Breast Milk ProductionMany moms seem confused about milk production and wonder how they can ensure an adequate milk supply for their babies.

The truth is, for the majority of new moms, milk supply is not something you need to be concerned with. During pregnancy your body began preparing for lactation and has already begun the process of milk production. This stage of milk production is referred to as ‘Lactogenesis I.’ While not all mothers will experience breast changes in pregnancy, most will notice that their breasts become fuller, while their nipples become larger and darker during pregnancy. Mothers may also notice the formation of raised “bumps” on and around their areola, known as ‘Montgomery glands’.

Immediately following delivery, passage of the placenta causes a dramatic decrease in progesterone/estrogen/HPL levels. This paves the way for prolactin (the milk making hormone) to meet up with receptor sites and begin the production on breast milk. This stage of lactation is known as ‘Lactogenesis II.’ Initially, milk production is driven entirely by hormones and is an involuntary reflex – even moms who did not intend to breastfeed will notice they begin secreting milk soon after delivery.

Within the first few days after delivery, breast stimulation encourages milk production and research suggests that the more a mother’s breasts are stimulated during this critical period, the more milk production cells are “primed” for milk making. It is important that baby be given the opportunity to nurse immediately after birth and frequently (every 1-2 hours) in the days proceeding delivery to signal the initiation of ‘Lactogenesis III.’

In Lactogenesis III, milk supply and production becomes dependent on milk removal. Studies have confirmed that breasts fill up faster and produce higher volumes of milk when they breast is ’empty.’ For this reason, it is critical that nursing mothers nurse on-demand and do not limit time at the breast or ‘schedule feedings.’ Research suggests that mothers who nurse more frequently in the first few weeks after delivery will have greater success and ample milk supply compared to nursing mothers who limit or schedule feedings. Therefore, the key to milk production is frequent nursing. Mothers of newborns should expect to nurse their babies 10-12 times in a 24 hour period.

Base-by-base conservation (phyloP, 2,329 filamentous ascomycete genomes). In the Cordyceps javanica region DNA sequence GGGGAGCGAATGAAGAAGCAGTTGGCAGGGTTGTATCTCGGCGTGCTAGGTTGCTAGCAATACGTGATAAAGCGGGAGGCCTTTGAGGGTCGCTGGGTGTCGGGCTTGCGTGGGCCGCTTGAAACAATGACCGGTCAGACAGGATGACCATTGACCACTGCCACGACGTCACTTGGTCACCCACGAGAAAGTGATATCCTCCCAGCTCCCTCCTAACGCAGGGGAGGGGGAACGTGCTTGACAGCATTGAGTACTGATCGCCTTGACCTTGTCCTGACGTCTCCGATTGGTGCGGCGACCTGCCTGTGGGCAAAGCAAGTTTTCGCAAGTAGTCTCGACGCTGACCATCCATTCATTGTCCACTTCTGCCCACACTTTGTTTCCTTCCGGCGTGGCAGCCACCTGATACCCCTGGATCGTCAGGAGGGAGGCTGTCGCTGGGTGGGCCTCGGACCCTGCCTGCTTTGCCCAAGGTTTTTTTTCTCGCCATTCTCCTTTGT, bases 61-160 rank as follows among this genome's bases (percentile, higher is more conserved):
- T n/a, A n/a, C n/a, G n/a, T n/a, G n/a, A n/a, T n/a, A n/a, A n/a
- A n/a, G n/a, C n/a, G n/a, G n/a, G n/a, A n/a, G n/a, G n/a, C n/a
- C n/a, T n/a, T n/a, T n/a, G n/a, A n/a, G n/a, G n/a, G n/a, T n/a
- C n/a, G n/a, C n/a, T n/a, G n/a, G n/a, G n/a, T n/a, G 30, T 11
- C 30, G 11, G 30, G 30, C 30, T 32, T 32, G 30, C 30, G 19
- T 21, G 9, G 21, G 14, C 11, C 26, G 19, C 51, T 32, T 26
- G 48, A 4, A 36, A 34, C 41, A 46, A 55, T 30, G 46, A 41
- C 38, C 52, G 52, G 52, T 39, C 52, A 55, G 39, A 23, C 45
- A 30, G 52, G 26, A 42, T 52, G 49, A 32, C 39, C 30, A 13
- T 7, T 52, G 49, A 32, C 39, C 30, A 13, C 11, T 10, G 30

Nursing mothers commonly report that their breasts feel fullest in the morning. This is very common and can be attributed to increased proclatin levels during the early morning hours (2-5am). Interestingly, while milk production is at its highest during this time, breast milk is higher in lactose and lower in fat and protein in the early morning. As the day progresses, so too does the fat content of mother’s milk. It is believed that the higher fat and protein content of breast milk in the evening hours is designed to help babies sleep longer stretches at night. So, while you may notice that you have less milk in the evenings, take comfort in the fact that your milk is particularly creamy and rich in the evenings!

After the first 8-12 weeks, milk production becomes less hormonally-driven and is more dependent on demand (degree of emptiness). As a mother’s milk supply regulates to perfectly meet the needs of her baby, milk production is based primarily on the frequency of breast stimulation and degree of emptiness. In other words, supply equals demand. The more a mother a nurses, the more milk she will produce – it really is that simple!

Another component of milk supply is a mother’s individual milk storage capacity. Storage capacity is the amount of breast milk a mother’s breasts can store between feedings. Each mother will have a different storage capacity. It is important to note that storage capacity is NOT dependent on breast size. Mothers with very large breasts can have smaller milk storage capacity, while mothers with small breasts can have a very large storage capacity. Mothers with a smaller storage capacity will need to nurse more frequently than a mother with a larger breast storage capacity.